“The Trump administration decided, well, maybe it is time that we can figure out a way to pull out of Afghanistan because we were not seeing any meaningful progress. Maybe we could support the status quo. His failure was not including the government of Afghanistan. Many of us spoke out about that. That’s what President Biden inherited. But he also inherited President Trump withdrawing so many troops that we just had a hollow number left going into the fighting season,” McCollum said.

“But what Afghanistan assured President Biden is that they would hold their own. They would slow them down. They would organize. And please, please do not start sending off alarm bells and we would lose our best and brightest to keep this country going, you know, to show no faith in our government. And there was consensus that this might fail, this Afghan government might fail. But there was consensus that it might be six months to a year, some people were saying two years, but at most the intelligence said maybe six months and that would give us time to do something.”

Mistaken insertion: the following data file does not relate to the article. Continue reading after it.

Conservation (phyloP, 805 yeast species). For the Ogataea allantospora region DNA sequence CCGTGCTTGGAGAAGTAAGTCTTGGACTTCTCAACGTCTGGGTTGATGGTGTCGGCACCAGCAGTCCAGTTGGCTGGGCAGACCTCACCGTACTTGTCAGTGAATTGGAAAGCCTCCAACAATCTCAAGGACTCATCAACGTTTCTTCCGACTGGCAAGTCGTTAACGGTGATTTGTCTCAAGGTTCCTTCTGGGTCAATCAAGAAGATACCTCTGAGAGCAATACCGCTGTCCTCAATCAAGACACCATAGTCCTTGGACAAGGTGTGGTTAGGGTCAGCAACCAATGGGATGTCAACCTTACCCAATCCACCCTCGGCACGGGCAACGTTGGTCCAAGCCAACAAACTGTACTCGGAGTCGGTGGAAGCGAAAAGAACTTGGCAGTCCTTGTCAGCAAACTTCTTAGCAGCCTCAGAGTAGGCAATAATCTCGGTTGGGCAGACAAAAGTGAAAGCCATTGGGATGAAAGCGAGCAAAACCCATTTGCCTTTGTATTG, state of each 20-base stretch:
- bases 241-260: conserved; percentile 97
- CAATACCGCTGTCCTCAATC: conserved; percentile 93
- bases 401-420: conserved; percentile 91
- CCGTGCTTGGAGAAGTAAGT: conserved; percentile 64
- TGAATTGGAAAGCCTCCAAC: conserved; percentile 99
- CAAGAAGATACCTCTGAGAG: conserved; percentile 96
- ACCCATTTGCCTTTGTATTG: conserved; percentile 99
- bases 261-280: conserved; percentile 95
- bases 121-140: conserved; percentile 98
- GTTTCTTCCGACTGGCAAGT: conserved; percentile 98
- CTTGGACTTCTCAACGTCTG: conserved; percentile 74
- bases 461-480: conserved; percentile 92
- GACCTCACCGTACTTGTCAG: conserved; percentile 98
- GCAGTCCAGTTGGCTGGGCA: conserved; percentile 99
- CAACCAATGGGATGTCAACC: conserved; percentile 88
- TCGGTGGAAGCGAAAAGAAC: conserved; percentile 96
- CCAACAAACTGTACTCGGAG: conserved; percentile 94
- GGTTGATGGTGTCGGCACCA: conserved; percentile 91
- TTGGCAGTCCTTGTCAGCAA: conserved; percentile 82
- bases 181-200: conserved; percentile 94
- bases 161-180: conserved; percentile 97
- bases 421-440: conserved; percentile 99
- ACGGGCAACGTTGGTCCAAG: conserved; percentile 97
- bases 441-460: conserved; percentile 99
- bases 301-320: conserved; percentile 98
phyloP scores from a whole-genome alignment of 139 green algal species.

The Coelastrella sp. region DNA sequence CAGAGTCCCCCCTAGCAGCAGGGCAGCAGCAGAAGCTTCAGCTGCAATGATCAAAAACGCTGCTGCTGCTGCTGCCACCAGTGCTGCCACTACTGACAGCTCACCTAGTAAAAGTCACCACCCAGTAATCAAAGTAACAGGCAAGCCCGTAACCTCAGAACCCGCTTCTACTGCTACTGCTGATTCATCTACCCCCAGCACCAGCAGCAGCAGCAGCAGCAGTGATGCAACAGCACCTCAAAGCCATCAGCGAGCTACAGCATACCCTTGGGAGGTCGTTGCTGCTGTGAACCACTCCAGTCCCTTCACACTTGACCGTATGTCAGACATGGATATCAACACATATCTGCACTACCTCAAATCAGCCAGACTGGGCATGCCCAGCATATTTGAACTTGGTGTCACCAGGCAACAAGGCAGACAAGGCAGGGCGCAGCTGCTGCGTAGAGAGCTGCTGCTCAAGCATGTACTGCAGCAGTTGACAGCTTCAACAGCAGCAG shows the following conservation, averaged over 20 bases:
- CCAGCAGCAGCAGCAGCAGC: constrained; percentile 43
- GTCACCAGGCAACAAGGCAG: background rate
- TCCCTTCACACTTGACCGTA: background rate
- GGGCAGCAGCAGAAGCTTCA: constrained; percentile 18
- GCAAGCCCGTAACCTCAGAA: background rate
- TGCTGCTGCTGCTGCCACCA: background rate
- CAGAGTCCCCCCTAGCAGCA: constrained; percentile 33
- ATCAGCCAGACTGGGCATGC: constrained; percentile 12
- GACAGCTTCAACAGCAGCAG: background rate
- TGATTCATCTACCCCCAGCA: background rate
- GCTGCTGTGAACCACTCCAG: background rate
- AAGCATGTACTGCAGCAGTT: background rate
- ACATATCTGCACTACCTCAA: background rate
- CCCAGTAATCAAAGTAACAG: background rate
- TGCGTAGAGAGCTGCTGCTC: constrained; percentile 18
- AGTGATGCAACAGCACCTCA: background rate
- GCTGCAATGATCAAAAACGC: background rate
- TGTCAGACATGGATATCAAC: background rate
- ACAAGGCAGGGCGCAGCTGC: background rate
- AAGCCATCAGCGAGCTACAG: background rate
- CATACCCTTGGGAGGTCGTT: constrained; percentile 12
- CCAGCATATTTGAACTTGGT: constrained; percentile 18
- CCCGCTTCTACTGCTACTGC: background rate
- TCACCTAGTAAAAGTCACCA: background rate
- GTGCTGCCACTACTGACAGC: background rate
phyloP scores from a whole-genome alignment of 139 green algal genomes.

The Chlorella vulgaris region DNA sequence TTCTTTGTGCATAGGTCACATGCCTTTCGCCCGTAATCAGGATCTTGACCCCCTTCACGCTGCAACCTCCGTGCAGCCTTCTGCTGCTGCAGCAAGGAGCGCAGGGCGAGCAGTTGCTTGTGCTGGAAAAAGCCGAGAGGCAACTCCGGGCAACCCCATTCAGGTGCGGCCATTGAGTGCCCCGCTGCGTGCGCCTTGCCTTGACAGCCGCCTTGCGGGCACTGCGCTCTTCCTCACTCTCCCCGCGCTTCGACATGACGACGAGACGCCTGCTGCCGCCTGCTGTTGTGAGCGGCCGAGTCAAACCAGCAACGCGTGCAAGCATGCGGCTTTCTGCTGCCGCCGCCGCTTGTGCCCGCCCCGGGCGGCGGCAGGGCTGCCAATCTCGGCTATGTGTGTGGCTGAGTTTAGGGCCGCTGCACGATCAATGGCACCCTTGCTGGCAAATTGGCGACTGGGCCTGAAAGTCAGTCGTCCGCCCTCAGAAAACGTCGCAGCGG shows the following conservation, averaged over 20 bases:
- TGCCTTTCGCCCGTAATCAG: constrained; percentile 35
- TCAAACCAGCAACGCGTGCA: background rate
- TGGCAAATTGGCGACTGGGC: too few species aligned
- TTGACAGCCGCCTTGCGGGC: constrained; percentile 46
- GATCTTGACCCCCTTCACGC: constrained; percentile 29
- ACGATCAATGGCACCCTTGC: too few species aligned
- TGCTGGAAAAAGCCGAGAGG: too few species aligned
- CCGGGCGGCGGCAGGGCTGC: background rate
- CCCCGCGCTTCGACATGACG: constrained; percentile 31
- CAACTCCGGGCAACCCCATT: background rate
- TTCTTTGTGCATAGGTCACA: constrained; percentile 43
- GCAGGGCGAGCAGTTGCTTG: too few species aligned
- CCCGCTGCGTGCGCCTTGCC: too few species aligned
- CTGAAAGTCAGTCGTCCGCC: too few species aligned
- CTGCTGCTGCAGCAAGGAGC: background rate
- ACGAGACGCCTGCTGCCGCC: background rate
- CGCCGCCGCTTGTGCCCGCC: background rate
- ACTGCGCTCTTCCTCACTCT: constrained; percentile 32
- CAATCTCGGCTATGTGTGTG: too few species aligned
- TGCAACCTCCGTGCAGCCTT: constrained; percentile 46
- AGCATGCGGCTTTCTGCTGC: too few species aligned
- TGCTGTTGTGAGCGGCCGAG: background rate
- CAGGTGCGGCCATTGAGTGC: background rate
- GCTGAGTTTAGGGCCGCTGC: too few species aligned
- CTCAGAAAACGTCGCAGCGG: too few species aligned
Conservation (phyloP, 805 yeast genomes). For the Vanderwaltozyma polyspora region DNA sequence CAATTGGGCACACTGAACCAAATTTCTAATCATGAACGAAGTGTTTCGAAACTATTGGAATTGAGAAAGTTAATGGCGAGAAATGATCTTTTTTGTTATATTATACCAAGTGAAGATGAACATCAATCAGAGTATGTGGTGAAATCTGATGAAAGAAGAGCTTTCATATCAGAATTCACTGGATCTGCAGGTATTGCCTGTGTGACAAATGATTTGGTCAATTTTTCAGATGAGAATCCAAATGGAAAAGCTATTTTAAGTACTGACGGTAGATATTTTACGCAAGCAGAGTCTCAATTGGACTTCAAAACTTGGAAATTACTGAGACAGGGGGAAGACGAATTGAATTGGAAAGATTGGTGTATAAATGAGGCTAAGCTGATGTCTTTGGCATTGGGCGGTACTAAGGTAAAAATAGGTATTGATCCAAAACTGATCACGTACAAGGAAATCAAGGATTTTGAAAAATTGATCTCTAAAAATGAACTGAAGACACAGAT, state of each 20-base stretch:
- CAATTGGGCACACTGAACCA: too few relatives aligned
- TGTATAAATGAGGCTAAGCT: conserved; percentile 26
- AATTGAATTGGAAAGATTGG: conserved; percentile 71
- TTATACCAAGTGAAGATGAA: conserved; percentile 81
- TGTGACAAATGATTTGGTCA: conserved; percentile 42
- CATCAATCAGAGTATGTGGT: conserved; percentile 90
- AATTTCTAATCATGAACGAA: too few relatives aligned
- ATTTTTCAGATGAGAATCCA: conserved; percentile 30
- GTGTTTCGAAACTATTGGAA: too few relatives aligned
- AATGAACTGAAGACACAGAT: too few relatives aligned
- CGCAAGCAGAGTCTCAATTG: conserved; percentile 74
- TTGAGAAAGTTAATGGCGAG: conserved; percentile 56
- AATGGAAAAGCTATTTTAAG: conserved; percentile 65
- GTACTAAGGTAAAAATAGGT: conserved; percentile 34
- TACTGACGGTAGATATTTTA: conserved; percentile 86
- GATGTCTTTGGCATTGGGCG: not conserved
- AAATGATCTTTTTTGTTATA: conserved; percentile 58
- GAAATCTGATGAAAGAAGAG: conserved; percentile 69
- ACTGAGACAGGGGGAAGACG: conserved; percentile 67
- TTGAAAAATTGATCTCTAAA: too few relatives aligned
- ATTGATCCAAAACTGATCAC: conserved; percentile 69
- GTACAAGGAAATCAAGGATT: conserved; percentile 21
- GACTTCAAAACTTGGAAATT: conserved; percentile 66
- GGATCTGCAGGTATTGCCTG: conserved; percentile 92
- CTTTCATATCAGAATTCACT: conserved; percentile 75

McCollum said she suspected the Taliban were using the US as hostages to provide security around the airport in the face of expected attacks from IS-K.

“But as we saw, the Afghan government fled (from) its own people and, with that, the military laid down its arms for the most part and just walked away,” McCollum said. “And so now, we have people at the airport. And we are basically hostages for the Taliban to provide security around the airport, are we not?”

McCollum said that although the Taliban may have changed, “we are not going to take them at their word.”

She agreed that the decision by former US President George W. Bush, to expand the war against Al-Qaeda to Iraq, had undermined the ability to stabilize Afghanistan and weakened efforts there.

“It was a huge mistake. And that is why many of us not only did we believe there were not weapons of mass destruction, but we knew we would take our eye off of (Afghanistan),” McCollum said, noting that not enough was done to strengthen Afghanistan’s society and infrastructure.